“The Mendelssohn Club of Philadelphia assembled a whale of a mostly British music program on Sunday. It would have been great – had the performances consistently honored the music on levels that it required. As it was, the best news that came out of this season-ending concert at Lutheran Church of the Holy Communion is that two of Philadelphia’s world-class composers wrote new pieces. Both were in top form, showing hugely different approaches toward the same text.
They program continued Mendelssohn’s mini-commissioning series of pieces written to the word Alleluia in honor of retired artistic director Alan Harler. For Sunday’s program, James Primosch and Robert Maggio delivered works that felt completely self contained but are full of ideas that should be continued into larger works.
Primosch’s Alleluia on a Ground began with unison vocal lines of such apparent simplicity that they could almost have been Gregorian chants. Yet subtle quirks pointed to a discreet individuality that would never have been heard in music from that world. Many vocal lines had what might be called a hinge note, opening a door into unanticipated but never radical directions. These created a web of contrapuntal writing at home in a religious text setting but going to places specific to Primosch, especially with background and foreground effects.”
-David Patrick Stearns, Philadelphia Inquirer, May 3, 2016
“As director of the electronic music studio at Penn, Primosch might not seem the type to write the voice-only Mass for the Day of St. Thomas Didymus. Yet his command of the medium was complete, with the standard Mass text meaningfully augmented with non-sacred texts by poet Denise Levertov about putting one’s trust in the unknown. Melodies were enhanced by chants with fat-free, hard-edged Stravinskyan chords and partitioned voices, including a small band of soloists physically dispersed from the larger chorus. The irony of this “doubting Thomas” work is that, unlike the turbulent religious works of his contemporary James MacMillan, Primosch has a serene, assured core that creates a less-congested contrast, putting the agony of uncertainty in higher relief.”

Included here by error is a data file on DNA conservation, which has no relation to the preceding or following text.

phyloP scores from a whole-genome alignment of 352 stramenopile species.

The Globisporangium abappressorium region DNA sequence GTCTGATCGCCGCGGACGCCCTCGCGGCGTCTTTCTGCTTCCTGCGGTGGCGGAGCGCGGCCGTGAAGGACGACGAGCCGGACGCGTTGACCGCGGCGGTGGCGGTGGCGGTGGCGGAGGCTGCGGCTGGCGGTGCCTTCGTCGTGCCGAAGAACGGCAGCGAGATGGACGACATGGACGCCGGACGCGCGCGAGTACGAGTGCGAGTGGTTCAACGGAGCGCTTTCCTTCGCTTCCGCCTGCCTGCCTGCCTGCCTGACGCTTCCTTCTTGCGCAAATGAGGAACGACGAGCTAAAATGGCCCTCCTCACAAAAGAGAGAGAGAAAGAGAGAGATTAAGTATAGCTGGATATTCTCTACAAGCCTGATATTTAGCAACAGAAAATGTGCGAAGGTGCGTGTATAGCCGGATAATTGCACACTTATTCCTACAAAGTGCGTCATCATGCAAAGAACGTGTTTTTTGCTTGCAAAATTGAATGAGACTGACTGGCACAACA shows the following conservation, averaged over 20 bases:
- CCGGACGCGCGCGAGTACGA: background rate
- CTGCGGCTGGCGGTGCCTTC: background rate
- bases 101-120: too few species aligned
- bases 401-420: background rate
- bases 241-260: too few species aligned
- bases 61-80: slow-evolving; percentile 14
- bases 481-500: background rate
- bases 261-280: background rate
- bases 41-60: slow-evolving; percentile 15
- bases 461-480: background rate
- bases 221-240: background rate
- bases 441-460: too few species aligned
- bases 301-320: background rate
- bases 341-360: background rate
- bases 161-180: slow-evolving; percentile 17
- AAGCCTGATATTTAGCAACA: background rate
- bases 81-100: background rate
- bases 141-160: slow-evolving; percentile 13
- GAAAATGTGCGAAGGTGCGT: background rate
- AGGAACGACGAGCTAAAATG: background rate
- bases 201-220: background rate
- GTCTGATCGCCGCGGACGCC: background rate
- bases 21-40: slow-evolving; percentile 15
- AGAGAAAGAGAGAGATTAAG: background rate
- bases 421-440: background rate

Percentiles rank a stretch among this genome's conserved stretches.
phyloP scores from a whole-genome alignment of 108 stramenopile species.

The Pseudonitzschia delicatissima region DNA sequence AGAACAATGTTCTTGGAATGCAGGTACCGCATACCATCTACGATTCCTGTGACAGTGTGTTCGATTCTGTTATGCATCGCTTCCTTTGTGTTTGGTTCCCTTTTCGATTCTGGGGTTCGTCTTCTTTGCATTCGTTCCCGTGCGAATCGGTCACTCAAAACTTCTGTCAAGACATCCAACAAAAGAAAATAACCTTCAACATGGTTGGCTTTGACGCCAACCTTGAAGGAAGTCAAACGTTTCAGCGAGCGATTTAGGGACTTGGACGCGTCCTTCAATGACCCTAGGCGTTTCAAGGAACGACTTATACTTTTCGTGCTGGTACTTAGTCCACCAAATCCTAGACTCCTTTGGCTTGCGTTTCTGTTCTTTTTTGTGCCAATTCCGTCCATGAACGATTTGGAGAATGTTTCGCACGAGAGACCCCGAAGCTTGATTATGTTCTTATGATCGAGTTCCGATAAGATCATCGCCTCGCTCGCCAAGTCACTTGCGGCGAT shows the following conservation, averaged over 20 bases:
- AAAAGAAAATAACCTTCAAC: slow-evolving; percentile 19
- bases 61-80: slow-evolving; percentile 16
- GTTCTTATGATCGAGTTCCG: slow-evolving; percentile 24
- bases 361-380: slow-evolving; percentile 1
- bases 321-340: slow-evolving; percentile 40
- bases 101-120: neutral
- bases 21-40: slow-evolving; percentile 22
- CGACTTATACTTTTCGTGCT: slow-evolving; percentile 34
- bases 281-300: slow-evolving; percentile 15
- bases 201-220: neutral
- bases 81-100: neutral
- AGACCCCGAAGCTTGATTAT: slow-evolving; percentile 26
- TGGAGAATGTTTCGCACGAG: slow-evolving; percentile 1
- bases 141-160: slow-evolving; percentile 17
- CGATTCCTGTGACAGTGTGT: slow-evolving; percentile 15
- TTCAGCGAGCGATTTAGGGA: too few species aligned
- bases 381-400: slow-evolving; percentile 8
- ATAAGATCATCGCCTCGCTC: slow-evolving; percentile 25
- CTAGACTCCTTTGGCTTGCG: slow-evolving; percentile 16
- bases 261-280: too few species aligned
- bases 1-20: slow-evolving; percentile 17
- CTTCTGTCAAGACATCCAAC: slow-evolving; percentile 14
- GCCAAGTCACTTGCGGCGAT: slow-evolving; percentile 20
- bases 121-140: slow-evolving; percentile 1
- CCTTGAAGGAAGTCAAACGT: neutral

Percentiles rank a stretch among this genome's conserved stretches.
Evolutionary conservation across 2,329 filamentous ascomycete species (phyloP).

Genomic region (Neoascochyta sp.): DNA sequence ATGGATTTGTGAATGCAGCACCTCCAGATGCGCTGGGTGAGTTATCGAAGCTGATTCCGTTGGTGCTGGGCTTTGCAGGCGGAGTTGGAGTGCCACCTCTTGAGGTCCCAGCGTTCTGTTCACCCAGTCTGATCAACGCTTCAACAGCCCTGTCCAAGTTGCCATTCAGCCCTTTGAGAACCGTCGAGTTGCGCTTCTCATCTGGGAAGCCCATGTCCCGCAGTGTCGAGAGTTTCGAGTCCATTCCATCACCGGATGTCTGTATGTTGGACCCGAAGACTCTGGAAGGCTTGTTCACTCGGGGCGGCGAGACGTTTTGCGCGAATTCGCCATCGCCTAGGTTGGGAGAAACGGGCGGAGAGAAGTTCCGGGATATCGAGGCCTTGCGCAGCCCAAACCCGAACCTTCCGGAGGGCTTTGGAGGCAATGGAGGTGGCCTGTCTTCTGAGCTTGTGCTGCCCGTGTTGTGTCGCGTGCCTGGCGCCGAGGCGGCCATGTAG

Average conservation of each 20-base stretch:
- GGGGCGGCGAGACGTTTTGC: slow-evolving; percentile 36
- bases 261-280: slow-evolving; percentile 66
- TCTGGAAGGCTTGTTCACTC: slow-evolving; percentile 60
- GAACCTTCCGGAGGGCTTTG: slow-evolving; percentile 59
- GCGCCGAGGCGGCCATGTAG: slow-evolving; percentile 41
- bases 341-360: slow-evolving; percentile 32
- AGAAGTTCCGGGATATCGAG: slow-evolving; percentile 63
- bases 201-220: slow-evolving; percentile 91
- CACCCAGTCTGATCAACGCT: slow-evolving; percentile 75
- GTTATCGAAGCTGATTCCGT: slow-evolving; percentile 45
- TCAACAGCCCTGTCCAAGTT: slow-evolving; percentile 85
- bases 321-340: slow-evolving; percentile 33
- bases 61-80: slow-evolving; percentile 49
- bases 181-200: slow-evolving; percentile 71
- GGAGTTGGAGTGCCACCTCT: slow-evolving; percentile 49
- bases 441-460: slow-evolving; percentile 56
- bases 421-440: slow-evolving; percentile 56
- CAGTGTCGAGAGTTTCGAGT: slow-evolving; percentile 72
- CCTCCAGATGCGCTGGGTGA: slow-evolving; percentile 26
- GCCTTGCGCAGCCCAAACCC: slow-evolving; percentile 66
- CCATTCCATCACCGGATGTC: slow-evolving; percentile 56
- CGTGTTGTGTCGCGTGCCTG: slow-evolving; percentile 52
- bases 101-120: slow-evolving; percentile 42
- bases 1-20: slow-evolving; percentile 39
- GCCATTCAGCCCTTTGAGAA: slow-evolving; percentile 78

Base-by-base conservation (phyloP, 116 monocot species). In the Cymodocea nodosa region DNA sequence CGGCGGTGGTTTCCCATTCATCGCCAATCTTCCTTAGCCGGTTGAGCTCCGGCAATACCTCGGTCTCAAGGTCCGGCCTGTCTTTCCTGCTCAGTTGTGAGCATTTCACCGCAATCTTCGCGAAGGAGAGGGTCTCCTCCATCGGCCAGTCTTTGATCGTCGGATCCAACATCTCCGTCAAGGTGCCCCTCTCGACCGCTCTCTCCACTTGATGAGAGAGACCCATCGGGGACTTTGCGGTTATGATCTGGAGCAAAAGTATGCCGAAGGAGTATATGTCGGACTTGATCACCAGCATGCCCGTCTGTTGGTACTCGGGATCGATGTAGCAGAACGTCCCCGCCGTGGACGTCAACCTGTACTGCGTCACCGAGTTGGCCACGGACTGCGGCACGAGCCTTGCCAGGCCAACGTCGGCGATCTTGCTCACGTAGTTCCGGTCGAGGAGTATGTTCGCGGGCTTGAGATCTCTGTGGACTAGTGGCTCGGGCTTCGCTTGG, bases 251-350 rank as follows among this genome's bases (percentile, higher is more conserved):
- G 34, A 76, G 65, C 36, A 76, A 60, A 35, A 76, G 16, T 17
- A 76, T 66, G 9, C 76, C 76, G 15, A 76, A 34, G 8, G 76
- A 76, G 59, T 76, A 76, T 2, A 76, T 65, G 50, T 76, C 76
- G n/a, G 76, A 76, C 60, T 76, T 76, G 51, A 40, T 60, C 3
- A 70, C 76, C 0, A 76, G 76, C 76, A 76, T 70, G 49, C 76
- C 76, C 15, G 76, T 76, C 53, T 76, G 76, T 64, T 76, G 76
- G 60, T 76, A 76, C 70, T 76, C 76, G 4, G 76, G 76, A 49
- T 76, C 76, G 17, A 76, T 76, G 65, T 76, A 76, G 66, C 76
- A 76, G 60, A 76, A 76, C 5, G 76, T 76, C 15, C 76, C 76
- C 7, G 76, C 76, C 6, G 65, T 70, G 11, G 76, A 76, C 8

-David Patrick Stearns, Philadelphia Inquirer, July 2, 2014
“James Primosch… generated much magic with spiralling ecstatically, to e.e. cummings’ poem.”
-David Patrick Stearns, Philadelphia Inquirer, December 23, 2012
“The third work, James Primosch’s Fire-Memory/River-Memory, from 1998, sets two poems by the British-born American poet Denise Levertov. Primosch ranges freely and effectively across the tonal spectrum, holding the listener in his emotional grip even when the harmonic language becomes harsh. The first poem, “What Were They Like?”, is a series of rhetorical questions and answers, posed to victims of the Vietnam War. Toward the end, a solo violin emerges from the choral texture with poignant beauty. The second poem, “Of Rivers”, build grandly and evokes nature’s majesty, as well as the divine, metaphoric ability of rivers to “remember.” This makes an effective counterweight to “What Were They Like?”, emphasizing that the horrors of war must not be forgotten.” [on Mendelssohn Club cd recording “Metamorphosis” for Innova Records]
-Joshua Rosenblum, Opera News, October 1, 2012
“In Matins, which received its first performance, Primosch unites poems by Gerard Manley Hopkins and Mary Oliver. The result is a text that moves from Hopkins’s intimations of God’s presence in a broken world to Oliver’s plainspoken affirmations of God’s simple love. It’s a fine piece, beginning with a series of delicately ambiguous chords high in the strings, Pearson’s oboe twisting quizzically underneath. The work succeeds largely because of the variety of textures employed, from dense contrapuntal figures to a blaze of sound when dawn breaks at the end of Hopkins’s poem. …the oboe lines lent the music a welcome and crucial depth. Primosch showed a particular gift for choral writing: The a cappella parts were beautiful.”
-David Weininger, Boston Globe, January 27, 2004
“James Primosch’s Meditation for Candlemas… has tremendous rewards in store for everyone. In addition to Primosch’s ability to spin an atmosphere into art, it has the solid foundation of Denise Levertov’s remarkable poetry…”
-Journal of the Association of Anglican Musicians, November/December, 1997